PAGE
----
After my post yesterday on the mandate in Obamacare for end of life counseling for seniors, (I "Twittered" the link) a few people responded with remarks along the line of - Why shouldn't we counsel the elderly? and You should be more worried about people that can't go see a doctor! and even accusing me of a lack of empathy for the poverty-stricken because I'm opposed to Obamacare.
I want to address first the fact that people don't have access to doctors. For the most part, everyone has access to medical services. In case of an emergency, no hospital will refuse to see you. For routine matters, lower income children have access to SCHIP; there is also Medicaid. For seniors, Medicare. I'm not saying all these are perfect plans and no one, not even Republicans on The Hill, are suggesting that some health care reform doesn't need to be achieved. But there is access.
The whole rush to reform health care "right now!" is partly based on the fallacy that 46 million people can't afford health insurance. This is not true. Some of those people choose to be uninsured; some are young and invincible and choose to spend the money on other things. Others are eligible for Medicaid and have never enrolled. Some of those 46 million are illegals. When you filter out those people, you get down to about 8 million who cannot afford health insurance.
This is the only place that liberal "lack of empathy" argument might hold water - I'm not sure we need to sacrifice the coverage the rest of the nation has for those 8 million. What about empathy for the rest of the nation? Talk about empathy, have empathy for the guy with the broken arm who has to wait 12 hours (if he's lucky) to have it set, or empathize with the child who needs an MRI but has to wait six months to get it. That's what health care is like in countries who have plans such as the one Obamacare will lead us to.
As far as mandatory counseling for the elderly - I stand by what I said yesterday. That's way too much government involvement in one's personal medical decisions. The family and the patient and patient's doctor should make those decisions. Period.
I have an 84 year old mother who I can guarantee you would NOT be enthusiastic about talking about her personal medical decisions to some Obamacare "representative".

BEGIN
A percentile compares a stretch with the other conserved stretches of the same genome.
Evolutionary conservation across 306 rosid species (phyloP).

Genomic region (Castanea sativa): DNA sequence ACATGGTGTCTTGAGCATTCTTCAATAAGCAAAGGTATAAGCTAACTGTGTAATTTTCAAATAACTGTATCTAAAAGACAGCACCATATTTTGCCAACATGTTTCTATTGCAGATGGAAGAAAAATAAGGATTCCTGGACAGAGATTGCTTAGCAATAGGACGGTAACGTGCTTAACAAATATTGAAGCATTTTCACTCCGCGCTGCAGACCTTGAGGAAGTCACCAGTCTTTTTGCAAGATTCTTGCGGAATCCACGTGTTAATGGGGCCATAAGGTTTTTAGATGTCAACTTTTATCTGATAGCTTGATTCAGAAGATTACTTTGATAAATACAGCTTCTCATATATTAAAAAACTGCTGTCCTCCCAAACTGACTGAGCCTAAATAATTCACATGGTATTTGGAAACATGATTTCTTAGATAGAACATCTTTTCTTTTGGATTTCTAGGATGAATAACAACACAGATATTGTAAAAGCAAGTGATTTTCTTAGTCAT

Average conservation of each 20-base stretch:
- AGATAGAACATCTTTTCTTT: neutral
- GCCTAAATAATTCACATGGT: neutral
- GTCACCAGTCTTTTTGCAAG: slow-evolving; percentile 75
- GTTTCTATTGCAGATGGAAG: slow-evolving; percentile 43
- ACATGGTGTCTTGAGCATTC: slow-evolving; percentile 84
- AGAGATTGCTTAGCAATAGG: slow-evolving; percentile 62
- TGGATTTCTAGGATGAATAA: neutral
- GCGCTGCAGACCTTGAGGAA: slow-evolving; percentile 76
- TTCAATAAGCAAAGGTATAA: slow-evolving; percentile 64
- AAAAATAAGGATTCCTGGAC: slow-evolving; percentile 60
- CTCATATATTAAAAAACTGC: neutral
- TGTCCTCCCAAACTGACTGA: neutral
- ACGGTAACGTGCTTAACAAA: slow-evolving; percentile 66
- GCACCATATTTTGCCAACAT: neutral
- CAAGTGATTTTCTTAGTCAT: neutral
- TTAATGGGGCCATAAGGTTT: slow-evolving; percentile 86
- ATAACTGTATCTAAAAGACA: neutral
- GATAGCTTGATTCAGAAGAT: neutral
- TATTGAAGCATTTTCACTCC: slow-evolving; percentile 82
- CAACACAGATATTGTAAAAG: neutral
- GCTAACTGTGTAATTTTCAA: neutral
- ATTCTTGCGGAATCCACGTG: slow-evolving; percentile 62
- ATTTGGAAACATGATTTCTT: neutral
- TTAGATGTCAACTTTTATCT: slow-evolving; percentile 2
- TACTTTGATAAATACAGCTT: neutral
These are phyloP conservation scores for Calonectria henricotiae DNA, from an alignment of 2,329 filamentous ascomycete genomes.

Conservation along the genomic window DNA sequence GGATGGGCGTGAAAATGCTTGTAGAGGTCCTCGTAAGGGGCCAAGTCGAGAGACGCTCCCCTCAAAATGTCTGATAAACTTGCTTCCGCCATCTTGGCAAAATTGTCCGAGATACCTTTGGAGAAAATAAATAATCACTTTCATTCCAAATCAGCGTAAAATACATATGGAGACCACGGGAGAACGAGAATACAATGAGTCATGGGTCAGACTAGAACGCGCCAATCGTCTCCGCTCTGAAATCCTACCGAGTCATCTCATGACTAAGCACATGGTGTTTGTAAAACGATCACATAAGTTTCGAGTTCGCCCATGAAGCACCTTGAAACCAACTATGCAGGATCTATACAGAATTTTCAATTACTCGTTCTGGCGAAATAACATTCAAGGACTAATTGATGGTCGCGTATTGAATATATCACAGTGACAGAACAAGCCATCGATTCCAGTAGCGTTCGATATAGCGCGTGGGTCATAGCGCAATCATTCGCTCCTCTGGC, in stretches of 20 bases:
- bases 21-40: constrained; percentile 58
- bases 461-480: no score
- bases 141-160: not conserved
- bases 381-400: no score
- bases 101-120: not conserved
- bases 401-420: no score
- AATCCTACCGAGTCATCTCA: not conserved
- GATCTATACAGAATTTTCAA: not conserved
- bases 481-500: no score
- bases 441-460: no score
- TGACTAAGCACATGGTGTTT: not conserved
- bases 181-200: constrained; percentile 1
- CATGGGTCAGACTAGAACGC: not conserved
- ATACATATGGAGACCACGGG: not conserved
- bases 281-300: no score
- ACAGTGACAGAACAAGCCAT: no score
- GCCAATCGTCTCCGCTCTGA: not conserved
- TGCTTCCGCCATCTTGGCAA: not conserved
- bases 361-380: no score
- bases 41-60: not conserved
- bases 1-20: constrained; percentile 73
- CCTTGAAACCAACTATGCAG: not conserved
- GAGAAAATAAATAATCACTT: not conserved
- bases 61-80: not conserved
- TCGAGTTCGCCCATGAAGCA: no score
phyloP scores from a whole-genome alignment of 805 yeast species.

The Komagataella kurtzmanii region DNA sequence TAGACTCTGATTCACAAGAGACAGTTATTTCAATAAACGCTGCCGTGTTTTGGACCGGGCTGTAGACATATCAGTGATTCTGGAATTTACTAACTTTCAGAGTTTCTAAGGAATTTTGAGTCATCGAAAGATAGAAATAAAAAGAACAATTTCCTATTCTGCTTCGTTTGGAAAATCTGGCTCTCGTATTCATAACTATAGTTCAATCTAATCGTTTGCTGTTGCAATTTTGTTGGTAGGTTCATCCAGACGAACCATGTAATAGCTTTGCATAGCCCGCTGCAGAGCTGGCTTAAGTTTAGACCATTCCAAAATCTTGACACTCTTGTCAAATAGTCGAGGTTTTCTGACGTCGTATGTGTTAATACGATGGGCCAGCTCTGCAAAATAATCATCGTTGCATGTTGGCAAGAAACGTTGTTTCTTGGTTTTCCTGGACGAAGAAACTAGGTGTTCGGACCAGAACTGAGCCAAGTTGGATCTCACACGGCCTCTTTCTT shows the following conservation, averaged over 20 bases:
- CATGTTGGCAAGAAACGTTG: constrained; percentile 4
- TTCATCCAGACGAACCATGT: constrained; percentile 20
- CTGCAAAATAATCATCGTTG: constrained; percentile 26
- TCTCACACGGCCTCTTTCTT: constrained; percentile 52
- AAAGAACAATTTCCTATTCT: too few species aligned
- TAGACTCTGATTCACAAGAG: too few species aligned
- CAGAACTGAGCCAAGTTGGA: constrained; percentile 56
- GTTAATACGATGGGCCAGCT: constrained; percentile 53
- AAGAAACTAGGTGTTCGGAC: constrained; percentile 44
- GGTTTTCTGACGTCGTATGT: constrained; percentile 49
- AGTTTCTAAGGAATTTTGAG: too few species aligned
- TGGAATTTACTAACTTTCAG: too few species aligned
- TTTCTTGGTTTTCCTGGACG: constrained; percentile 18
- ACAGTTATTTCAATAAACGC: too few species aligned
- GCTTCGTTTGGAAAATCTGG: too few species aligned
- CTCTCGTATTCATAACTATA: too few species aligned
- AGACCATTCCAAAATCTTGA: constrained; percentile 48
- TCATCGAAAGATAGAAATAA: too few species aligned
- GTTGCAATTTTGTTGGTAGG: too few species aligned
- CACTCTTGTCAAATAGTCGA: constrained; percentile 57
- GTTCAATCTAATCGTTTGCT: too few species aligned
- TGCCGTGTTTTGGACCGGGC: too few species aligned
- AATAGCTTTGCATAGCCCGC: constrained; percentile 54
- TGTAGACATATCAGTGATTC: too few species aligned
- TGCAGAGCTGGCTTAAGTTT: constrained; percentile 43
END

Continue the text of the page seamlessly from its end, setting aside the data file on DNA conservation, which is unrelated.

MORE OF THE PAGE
Even if that mandatory counseling comes down to being administered by your own personal physician, it's still government interference. If a patient feels the need for those services, make them available, but not mandatory.
Louisiana Governor Bobby Jindal has a piece in today's Wall Street Journal on how to make this health care reform bi-partisan which is the only way it will succeed. In it he refers to health care as a "basic human need" which is the correct terminology. Health care is not a "right" and not something that must be funded and provided by the government. Obamacare would fare better if it would drop the public option and concentrate on the actual reform measures.
Jindal also points out that Obama would fare better if he would speak honestly to the American people about the measures in the bill rather than with falsehoods, such as "you will be able to keep your coverage." That's a lie, as I wrote yesterday.
It's not accurate to accuse those who stand up against Obamacare as lacking empathy; there are plenty of other reasons to stand up against it. Obama said yesterday that those who were blocking his plans were only trying to score political points, or playing the politics of the moment. Those claims and the lack of empathy claims ring of desperation to me. The plan as it is written is going down in flames and those who want health care reform would do well to slow down and regroup.